By Julian Martinez
Quarterback: Disaster in Dallas
Tony Romo is consistently a top-10 fantasy performer and many who draft him at the lower end of QB1 are usually rewarded for their faith. This year, however, may not go as planned, as Romo could miss as many as eight weeks thanks to a broken clavicle.
As devastating as this is to real life football, it is equally as much an impact to owners who were counting on plugging Romo into their weekly lineup. So in the same way we looked for alternatives for Dez owners last week, let’s delve into quarterbacks who may potentially be available and give you adequate replacement value.
Carson Palmer may be harder to find depending on how many teams are in your league, but if he is out there, don’t even hesitate. Palmer is consistently one of the most underrated fantasy quarterbacks and in Arizona he has more than enough weapons to boost his value.
This past week alone, he compiled four passing touchdowns and seems to have revitalized Larry Fitzgerald, who has been stagnant the last couple years. His ownership in ESPN leagues sits at 67 percent.
The Buffalo Bills’ Tyrod Taylor should be strongly considered. Coming into this off-season, it was easy to worry about the Bills’ passing game, as Taylor, who has been a backup his entire NFL career, was competing against the less-than-stellar Matt Cassel and E.J. Manuel, who may well go as Buffalo’s greatest first round bust.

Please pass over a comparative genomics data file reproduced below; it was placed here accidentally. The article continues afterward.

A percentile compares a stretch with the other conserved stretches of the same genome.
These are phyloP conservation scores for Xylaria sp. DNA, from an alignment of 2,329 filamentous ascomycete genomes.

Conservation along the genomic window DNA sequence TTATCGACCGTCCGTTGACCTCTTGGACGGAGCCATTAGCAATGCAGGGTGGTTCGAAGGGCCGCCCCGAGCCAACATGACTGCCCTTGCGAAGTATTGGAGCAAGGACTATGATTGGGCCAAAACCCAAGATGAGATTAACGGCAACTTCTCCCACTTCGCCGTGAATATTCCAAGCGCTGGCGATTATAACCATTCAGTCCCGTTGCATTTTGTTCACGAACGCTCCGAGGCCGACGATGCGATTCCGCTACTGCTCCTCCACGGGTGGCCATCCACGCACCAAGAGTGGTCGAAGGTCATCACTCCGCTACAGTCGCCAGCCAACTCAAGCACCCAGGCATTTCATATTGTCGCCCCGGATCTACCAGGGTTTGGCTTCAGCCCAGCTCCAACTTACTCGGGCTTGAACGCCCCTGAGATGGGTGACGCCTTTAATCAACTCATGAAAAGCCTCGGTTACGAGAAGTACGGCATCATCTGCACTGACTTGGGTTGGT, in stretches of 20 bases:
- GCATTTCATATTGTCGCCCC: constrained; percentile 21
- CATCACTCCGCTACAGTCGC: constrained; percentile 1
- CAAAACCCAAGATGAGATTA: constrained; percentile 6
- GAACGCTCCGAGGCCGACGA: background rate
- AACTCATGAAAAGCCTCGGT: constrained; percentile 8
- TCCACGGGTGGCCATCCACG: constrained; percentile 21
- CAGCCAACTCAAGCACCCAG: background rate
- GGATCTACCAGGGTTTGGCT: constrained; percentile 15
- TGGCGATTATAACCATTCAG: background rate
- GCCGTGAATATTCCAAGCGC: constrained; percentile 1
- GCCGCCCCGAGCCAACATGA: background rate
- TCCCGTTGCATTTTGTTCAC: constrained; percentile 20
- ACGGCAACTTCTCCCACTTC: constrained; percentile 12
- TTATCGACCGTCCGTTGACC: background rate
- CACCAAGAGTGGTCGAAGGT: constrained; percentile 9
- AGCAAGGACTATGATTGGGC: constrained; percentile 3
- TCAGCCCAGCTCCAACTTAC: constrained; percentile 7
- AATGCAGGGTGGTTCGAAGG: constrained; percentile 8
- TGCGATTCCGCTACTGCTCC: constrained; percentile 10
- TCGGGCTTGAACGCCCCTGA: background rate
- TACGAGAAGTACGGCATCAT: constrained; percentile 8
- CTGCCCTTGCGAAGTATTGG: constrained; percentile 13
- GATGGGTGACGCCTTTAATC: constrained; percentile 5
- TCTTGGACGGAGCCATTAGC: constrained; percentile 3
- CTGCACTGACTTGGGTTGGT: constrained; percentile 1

So far though, Taylor has looked adequate in the position and can potentially provide good-to-average production. This past week he found a receiver in the end-zone three separate times. He also turned the ball over three times, but no one else seems to be pressuring Taylor for playing time, so he’s a worthy option.
Jameis Winston had a bad week one, but his second career game didn’t look terrible. Winston walked into a usually tough environment playing in the New Orleans Superdome and walked out with a victory. He tallied two touchdowns, one throwing and one running.
Winston also has the long term benefit of three huge targets in Mike Evans, who will perform better coming off the hamstring injury, Austin Seferian-Jenkins, who is coming off a big week one, and Vincent Jackson, who caught a touchdown in this game.